The foregoing disclosure and drawings are merely illustrative of the principles of the invention and are not to be interpreted in a limiting sense. The only limitations will be determined from the scope ofthe appended claims.

What I claim is:

1, An overvoltage protective circuit for a direct current power supply comprising a direct current power source having a pair of output terminals, a constant current source, voltage comparator means, variable resistance means connected in series with one output terminal of said power source and an input terminal of said voltage comparator means, the other input terminal of said comparator means connected to the other output terminal of said power source, said constant current source connected to provide a constant voltage drop across said resistance means independent of the output voltage of said power source, short circuit means connected across the output terminals of said power source and adapted to actuate in response to an overvoltage signal, means for monitoring the voltage developed across said resistance means, means for adjusting said resistance means to a predetermined value as determined by said monitoring means, said comparator means adapted to provide an overvoltage signal when the voltage of said direct current power source equals said predetermined value, and means for connecting said overvoltage signal to actuate said short circuit means.

2. An overvoltage protective circuit for a direct current power supply comprising a pair of input terminals for connection to a source of direct current, a pair of load terminals for connecting a load to be supplied with regulated voltage, a voltage regulator device connected in series between an input terminal and one load terminal, a voltage-sensing circuit adapted to change the resistance ofsaid regulator device in response to changes in output voltage at said load terminals, constant current means and resistance means connected in circuit with said load terminals to provide a reference voltage across said resistance means independent of voltage across said load terminals, voltage comparator means fed by said reference voltage and said output voltage at said load terminals, said comparator means adapted to provide a control signal when said output voltage equals said reference voltage, short circuit means connected across said load terminals and adapted to actuate in response to said control signal to short circuit the output voltage at said load terminals, means to increase the resistance of said regulator device to prevent the flow ofcurrent from said direct current supply to said load terminals in response to said control signal, and means for adjusting said reference voltage to set the overvoltage actuation level independent of adjustment of said output voltage.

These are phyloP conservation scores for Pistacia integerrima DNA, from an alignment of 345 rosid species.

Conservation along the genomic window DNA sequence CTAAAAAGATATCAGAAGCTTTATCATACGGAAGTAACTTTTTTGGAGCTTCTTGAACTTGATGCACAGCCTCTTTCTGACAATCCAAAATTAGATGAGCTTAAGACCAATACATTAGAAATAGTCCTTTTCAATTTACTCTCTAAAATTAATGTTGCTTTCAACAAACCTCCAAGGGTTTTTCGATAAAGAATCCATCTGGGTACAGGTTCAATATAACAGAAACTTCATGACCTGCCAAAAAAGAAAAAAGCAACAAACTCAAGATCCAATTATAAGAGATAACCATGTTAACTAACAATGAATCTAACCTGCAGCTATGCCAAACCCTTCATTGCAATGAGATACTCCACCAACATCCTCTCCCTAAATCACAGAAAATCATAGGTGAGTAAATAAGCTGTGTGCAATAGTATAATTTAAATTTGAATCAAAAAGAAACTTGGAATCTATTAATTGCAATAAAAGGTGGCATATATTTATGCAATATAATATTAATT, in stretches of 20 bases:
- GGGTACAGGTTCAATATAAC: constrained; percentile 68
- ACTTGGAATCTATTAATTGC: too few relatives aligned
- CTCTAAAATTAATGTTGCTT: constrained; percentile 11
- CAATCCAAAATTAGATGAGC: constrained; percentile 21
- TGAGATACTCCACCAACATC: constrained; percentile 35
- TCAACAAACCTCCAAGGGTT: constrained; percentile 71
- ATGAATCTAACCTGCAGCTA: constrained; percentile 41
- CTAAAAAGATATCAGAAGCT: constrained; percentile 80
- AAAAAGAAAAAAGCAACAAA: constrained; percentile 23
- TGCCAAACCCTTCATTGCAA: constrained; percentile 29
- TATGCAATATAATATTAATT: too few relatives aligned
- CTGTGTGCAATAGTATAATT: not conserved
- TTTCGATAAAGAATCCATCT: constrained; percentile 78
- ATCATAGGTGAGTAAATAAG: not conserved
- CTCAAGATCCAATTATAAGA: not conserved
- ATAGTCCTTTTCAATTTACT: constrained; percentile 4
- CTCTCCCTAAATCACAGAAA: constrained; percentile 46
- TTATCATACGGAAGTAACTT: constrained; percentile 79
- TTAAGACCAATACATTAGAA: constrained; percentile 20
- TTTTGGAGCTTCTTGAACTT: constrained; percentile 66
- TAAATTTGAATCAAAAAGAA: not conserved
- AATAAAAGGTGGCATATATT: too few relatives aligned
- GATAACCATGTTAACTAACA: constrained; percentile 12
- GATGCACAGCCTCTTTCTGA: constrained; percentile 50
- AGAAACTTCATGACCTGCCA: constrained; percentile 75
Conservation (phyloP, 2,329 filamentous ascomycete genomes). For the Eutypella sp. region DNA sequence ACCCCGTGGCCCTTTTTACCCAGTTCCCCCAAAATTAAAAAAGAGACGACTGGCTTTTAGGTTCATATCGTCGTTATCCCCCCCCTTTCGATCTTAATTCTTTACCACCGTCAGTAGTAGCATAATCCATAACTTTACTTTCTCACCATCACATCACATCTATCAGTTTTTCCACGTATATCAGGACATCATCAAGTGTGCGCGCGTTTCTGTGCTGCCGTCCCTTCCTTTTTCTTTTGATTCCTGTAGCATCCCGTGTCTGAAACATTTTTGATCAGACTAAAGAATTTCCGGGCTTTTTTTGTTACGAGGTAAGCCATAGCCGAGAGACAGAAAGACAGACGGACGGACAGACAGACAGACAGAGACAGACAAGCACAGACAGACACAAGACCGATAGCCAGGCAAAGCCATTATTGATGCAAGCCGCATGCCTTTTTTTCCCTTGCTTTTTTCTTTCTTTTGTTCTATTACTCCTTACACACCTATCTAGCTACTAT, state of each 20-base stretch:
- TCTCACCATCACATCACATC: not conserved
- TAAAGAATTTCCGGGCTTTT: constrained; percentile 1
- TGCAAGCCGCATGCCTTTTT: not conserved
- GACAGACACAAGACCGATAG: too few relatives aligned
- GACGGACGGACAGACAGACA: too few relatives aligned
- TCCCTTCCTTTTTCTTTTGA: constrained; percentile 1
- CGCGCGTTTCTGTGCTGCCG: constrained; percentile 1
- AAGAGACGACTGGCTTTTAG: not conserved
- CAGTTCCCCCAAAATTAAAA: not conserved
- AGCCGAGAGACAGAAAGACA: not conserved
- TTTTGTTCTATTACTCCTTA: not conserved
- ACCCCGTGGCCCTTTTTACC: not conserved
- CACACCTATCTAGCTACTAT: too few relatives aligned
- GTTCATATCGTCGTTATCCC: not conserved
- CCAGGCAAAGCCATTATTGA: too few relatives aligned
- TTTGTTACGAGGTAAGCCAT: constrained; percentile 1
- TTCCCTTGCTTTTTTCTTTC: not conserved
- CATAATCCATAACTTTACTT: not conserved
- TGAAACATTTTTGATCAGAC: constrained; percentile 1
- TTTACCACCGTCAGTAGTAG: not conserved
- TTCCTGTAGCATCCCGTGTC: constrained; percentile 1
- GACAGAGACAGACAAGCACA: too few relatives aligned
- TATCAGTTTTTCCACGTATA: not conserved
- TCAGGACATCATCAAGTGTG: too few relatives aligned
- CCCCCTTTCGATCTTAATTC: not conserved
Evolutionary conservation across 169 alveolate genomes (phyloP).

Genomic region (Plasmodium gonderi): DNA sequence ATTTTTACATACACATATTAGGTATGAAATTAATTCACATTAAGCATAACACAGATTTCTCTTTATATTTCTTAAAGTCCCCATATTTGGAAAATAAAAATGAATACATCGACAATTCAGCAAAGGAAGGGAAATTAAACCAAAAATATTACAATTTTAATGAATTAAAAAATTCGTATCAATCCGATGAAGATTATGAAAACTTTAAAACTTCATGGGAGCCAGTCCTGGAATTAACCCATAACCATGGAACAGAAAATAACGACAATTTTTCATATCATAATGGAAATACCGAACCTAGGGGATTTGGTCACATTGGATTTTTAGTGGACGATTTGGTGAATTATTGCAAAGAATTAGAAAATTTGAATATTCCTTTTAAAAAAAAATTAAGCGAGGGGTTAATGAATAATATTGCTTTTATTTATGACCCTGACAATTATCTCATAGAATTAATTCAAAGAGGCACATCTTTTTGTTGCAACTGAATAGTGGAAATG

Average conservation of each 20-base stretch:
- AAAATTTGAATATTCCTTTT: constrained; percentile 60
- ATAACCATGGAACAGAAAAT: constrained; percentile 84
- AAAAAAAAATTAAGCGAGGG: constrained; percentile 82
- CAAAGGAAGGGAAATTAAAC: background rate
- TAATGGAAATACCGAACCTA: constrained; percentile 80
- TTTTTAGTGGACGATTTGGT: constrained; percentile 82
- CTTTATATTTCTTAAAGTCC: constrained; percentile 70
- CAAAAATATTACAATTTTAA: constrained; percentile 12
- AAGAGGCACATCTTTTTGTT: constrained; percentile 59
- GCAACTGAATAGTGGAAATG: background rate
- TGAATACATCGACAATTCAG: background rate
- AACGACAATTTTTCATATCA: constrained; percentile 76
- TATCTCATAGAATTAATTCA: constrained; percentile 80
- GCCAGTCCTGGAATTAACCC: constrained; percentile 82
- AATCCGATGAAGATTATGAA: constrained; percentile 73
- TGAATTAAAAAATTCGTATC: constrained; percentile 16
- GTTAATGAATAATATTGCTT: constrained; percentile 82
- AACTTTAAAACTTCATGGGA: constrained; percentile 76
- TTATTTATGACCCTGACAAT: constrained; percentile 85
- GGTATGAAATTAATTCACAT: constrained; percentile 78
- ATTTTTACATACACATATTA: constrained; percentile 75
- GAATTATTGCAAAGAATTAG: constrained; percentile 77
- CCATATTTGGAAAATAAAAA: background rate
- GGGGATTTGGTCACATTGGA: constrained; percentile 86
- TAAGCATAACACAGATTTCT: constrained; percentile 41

3. A protective circuit for preventing the output voltage ofa direct current power supply from exceeding a preset value comprising a pair of input terminals for connection to a direct current power supply, a constant current source, resistance means connected in series with said constant current source and said input terminals to produce a reference voltage across said resistance means independently of the output voltage of said power supply, means for setting said reference voltage to a predetermined value monitored by a visual indicating device, means for comparing said value of said reference voltage with the output voltage of said power supply, said comparator means providing a control signal when said output voltage becomes equal to said reference voltage, and short circuit means connected across the output of said power supply and adapted to actuate in response to said control signal.

4. A protective circuit for a direct current power supply as set forth in claim 3 in which the short circuit means includes a silicon control rectifier.